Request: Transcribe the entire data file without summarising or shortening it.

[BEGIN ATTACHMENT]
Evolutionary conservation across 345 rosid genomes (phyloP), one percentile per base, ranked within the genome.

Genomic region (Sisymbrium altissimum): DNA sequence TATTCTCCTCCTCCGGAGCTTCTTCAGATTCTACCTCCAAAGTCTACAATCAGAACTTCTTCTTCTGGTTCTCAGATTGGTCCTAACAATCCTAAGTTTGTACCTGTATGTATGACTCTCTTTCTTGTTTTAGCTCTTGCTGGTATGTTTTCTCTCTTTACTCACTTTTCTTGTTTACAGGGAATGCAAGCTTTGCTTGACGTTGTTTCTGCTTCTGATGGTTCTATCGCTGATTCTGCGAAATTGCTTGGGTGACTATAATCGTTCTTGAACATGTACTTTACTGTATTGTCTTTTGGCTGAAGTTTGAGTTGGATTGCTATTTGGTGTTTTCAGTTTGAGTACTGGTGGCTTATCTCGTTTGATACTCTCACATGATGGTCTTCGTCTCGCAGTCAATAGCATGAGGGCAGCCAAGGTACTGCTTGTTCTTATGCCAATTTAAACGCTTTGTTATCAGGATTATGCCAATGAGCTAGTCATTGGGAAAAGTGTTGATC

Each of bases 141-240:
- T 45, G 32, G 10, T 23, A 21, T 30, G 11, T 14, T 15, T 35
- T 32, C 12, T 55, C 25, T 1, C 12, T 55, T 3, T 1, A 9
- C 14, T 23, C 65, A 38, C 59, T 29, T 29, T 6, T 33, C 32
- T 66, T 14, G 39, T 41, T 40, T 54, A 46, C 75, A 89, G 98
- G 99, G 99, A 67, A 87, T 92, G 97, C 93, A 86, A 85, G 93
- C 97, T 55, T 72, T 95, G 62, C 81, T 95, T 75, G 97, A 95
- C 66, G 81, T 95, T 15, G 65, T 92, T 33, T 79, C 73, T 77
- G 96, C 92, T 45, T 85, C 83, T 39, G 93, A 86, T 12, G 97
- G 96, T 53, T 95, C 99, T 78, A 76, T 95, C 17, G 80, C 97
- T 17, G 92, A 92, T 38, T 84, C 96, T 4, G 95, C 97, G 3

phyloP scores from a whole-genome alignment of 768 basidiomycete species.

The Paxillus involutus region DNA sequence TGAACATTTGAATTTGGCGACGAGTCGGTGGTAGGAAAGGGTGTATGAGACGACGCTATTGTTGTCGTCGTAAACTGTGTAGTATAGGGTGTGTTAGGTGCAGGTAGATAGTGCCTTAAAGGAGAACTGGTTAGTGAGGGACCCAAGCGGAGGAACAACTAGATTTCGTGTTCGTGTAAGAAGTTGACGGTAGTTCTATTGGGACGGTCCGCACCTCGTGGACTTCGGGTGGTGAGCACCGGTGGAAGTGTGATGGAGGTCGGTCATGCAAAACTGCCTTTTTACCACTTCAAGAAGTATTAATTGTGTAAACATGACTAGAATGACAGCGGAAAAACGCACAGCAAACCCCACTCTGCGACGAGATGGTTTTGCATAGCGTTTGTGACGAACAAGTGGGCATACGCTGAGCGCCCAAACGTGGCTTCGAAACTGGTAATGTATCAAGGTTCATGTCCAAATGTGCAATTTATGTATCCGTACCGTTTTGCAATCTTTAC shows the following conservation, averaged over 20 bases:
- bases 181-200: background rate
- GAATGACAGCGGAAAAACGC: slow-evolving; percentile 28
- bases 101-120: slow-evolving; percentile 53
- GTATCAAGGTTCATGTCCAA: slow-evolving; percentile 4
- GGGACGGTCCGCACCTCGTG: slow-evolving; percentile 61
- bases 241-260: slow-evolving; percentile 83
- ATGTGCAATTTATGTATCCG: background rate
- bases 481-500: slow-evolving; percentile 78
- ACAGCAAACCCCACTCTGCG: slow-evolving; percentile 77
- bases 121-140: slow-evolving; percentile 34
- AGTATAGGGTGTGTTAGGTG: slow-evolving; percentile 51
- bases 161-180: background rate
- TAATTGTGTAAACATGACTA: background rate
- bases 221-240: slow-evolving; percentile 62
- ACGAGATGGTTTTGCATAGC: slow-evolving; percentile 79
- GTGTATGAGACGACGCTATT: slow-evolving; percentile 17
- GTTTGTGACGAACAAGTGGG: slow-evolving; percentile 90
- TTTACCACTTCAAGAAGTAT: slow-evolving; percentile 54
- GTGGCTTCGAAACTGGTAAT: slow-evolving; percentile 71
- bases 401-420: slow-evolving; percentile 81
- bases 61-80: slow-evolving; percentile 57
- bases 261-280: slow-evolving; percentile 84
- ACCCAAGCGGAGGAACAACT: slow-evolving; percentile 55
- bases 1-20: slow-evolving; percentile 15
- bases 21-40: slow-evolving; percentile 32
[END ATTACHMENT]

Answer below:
Evolutionary conservation across 345 rosid genomes (phyloP), one percentile per base, ranked within the genome.

Genomic region (Sisymbrium altissimum): DNA sequence TATTCTCCTCCTCCGGAGCTTCTTCAGATTCTACCTCCAAAGTCTACAATCAGAACTTCTTCTTCTGGTTCTCAGATTGGTCCTAACAATCCTAAGTTTGTACCTGTATGTATGACTCTCTTTCTTGTTTTAGCTCTTGCTGGTATGTTTTCTCTCTTTACTCACTTTTCTTGTTTACAGGGAATGCAAGCTTTGCTTGACGTTGTTTCTGCTTCTGATGGTTCTATCGCTGATTCTGCGAAATTGCTTGGGTGACTATAATCGTTCTTGAACATGTACTTTACTGTATTGTCTTTTGGCTGAAGTTTGAGTTGGATTGCTATTTGGTGTTTTCAGTTTGAGTACTGGTGGCTTATCTCGTTTGATACTCTCACATGATGGTCTTCGTCTCGCAGTCAATAGCATGAGGGCAGCCAAGGTACTGCTTGTTCTTATGCCAATTTAAACGCTTTGTTATCAGGATTATGCCAATGAGCTAGTCATTGGGAAAAGTGTTGATC

Each of bases 141-240:
- T 45, G 32, G 10, T 23, A 21, T 30, G 11, T 14, T 15, T 35
- T 32, C 12, T 55, C 25, T 1, C 12, T 55, T 3, T 1, A 9
- C 14, T 23, C 65, A 38, C 59, T 29, T 29, T 6, T 33, C 32
- T 66, T 14, G 39, T 41, T 40, T 54, A 46, C 75, A 89, G 98
- G 99, G 99, A 67, A 87, T 92, G 97, C 93, A 86, A 85, G 93
- C 97, T 55, T 72, T 95, G 62, C 81, T 95, T 75, G 97, A 95
- C 66, G 81, T 95, T 15, G 65, T 92, T 33, T 79, C 73, T 77
- G 96, C 92, T 45, T 85, C 83, T 39, G 93, A 86, T 12, G 97
- G 96, T 53, T 95, C 99, T 78, A 76, T 95, C 17, G 80, C 97
- T 17, G 92, A 92, T 38, T 84, C 96, T 4, G 95, C 97, G 3

phyloP scores from a whole-genome alignment of 768 basidiomycete species.

The Paxillus involutus region DNA sequence TGAACATTTGAATTTGGCGACGAGTCGGTGGTAGGAAAGGGTGTATGAGACGACGCTATTGTTGTCGTCGTAAACTGTGTAGTATAGGGTGTGTTAGGTGCAGGTAGATAGTGCCTTAAAGGAGAACTGGTTAGTGAGGGACCCAAGCGGAGGAACAACTAGATTTCGTGTTCGTGTAAGAAGTTGACGGTAGTTCTATTGGGACGGTCCGCACCTCGTGGACTTCGGGTGGTGAGCACCGGTGGAAGTGTGATGGAGGTCGGTCATGCAAAACTGCCTTTTTACCACTTCAAGAAGTATTAATTGTGTAAACATGACTAGAATGACAGCGGAAAAACGCACAGCAAACCCCACTCTGCGACGAGATGGTTTTGCATAGCGTTTGTGACGAACAAGTGGGCATACGCTGAGCGCCCAAACGTGGCTTCGAAACTGGTAATGTATCAAGGTTCATGTCCAAATGTGCAATTTATGTATCCGTACCGTTTTGCAATCTTTAC shows the following conservation, averaged over 20 bases:
- bases 181-200: background rate
- GAATGACAGCGGAAAAACGC: slow-evolving; percentile 28
- bases 101-120: slow-evolving; percentile 53
- GTATCAAGGTTCATGTCCAA: slow-evolving; percentile 4
- GGGACGGTCCGCACCTCGTG: slow-evolving; percentile 61
- bases 241-260: slow-evolving; percentile 83
- ATGTGCAATTTATGTATCCG: background rate
- bases 481-500: slow-evolving; percentile 78
- ACAGCAAACCCCACTCTGCG: slow-evolving; percentile 77
- bases 121-140: slow-evolving; percentile 34
- AGTATAGGGTGTGTTAGGTG: slow-evolving; percentile 51
- bases 161-180: background rate
- TAATTGTGTAAACATGACTA: background rate
- bases 221-240: slow-evolving; percentile 62
- ACGAGATGGTTTTGCATAGC: slow-evolving; percentile 79
- GTGTATGAGACGACGCTATT: slow-evolving; percentile 17
- GTTTGTGACGAACAAGTGGG: slow-evolving; percentile 90
- TTTACCACTTCAAGAAGTAT: slow-evolving; percentile 54
- GTGGCTTCGAAACTGGTAAT: slow-evolving; percentile 71
- bases 401-420: slow-evolving; percentile 81
- bases 61-80: slow-evolving; percentile 57
- bases 261-280: slow-evolving; percentile 84
- ACCCAAGCGGAGGAACAACT: slow-evolving; percentile 55
- bases 1-20: slow-evolving; percentile 15
- bases 21-40: slow-evolving; percentile 32